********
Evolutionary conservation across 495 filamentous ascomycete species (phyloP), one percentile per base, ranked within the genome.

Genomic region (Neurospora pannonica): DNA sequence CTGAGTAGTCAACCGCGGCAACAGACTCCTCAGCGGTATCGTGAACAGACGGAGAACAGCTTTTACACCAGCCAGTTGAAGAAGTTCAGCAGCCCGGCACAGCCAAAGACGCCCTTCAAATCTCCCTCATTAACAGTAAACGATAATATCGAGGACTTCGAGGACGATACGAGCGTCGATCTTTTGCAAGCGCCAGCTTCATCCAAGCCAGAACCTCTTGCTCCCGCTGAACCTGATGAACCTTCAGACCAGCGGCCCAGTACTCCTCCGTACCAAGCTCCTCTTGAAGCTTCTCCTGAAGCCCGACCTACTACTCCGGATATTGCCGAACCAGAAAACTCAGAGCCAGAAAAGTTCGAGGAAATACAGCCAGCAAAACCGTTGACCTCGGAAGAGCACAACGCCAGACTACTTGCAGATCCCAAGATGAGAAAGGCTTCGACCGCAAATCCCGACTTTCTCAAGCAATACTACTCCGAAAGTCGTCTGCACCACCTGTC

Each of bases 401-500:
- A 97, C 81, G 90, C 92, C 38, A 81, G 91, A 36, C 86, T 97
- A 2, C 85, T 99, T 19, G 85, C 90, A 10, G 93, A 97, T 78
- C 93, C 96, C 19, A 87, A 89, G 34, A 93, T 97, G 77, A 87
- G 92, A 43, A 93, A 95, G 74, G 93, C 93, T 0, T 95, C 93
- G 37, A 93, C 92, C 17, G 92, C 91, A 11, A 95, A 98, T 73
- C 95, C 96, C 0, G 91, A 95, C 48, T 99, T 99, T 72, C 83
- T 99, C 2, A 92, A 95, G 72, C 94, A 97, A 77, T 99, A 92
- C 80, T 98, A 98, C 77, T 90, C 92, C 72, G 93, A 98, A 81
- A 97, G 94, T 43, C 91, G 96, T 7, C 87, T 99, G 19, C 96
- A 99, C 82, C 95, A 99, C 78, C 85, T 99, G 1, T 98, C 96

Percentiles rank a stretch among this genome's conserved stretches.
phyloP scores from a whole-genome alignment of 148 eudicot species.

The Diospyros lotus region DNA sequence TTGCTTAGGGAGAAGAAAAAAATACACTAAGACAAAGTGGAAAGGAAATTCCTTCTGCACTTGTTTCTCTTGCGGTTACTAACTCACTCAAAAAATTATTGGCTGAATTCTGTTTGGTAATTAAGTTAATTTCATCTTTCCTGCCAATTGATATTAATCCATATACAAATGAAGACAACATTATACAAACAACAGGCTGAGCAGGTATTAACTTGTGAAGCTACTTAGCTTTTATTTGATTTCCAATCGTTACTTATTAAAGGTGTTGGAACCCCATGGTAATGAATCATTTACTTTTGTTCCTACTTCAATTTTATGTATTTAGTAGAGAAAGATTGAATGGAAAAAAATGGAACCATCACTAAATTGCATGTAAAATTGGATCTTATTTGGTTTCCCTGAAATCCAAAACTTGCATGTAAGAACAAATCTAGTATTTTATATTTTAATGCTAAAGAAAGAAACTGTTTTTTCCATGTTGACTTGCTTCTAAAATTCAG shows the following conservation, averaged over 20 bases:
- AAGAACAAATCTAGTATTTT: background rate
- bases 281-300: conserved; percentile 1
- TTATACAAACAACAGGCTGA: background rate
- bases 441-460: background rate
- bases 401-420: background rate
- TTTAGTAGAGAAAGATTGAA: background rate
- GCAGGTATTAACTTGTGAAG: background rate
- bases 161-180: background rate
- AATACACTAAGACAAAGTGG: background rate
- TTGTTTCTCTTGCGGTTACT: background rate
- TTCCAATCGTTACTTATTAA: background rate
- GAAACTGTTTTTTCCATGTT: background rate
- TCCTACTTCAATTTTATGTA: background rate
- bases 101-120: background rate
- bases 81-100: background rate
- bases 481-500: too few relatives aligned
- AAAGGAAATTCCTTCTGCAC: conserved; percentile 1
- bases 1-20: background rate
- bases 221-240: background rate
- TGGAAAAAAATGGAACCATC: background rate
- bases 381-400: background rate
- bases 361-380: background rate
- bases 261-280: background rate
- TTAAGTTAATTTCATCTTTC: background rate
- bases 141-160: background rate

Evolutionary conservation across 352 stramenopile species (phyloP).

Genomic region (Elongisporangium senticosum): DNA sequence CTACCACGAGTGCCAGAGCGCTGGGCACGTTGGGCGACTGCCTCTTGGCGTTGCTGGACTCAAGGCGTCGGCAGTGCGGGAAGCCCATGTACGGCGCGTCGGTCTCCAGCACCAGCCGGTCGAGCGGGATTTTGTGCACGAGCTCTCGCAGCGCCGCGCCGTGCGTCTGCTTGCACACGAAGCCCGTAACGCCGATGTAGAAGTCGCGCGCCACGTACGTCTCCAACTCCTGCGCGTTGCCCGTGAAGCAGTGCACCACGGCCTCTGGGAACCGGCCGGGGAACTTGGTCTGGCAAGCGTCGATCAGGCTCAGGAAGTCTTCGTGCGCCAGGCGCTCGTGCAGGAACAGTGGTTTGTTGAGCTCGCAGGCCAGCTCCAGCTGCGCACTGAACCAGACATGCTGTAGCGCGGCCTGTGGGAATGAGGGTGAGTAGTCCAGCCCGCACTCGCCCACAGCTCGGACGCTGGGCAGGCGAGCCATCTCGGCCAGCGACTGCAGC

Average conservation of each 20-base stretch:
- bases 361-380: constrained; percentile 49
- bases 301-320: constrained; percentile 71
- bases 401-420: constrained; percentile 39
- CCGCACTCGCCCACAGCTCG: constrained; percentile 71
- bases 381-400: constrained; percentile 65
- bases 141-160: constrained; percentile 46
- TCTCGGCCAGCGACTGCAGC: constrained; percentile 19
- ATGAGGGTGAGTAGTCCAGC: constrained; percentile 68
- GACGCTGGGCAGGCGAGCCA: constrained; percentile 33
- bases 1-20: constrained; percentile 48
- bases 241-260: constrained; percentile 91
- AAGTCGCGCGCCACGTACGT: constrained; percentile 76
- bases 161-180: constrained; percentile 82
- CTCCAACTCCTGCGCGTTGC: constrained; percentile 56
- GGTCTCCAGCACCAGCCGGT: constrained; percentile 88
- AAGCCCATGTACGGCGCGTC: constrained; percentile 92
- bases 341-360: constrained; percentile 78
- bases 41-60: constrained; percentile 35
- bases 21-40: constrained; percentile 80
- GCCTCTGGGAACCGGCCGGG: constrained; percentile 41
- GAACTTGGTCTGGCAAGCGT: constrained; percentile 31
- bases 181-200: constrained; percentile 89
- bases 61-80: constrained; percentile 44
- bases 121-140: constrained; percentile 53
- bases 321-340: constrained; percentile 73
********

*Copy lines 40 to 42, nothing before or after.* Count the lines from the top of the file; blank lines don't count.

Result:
- TTAAGTTAATTTCATCTTTC: background rate
- bases 141-160: background rate

Evolutionary conservation across 352 stramenopile species (phyloP).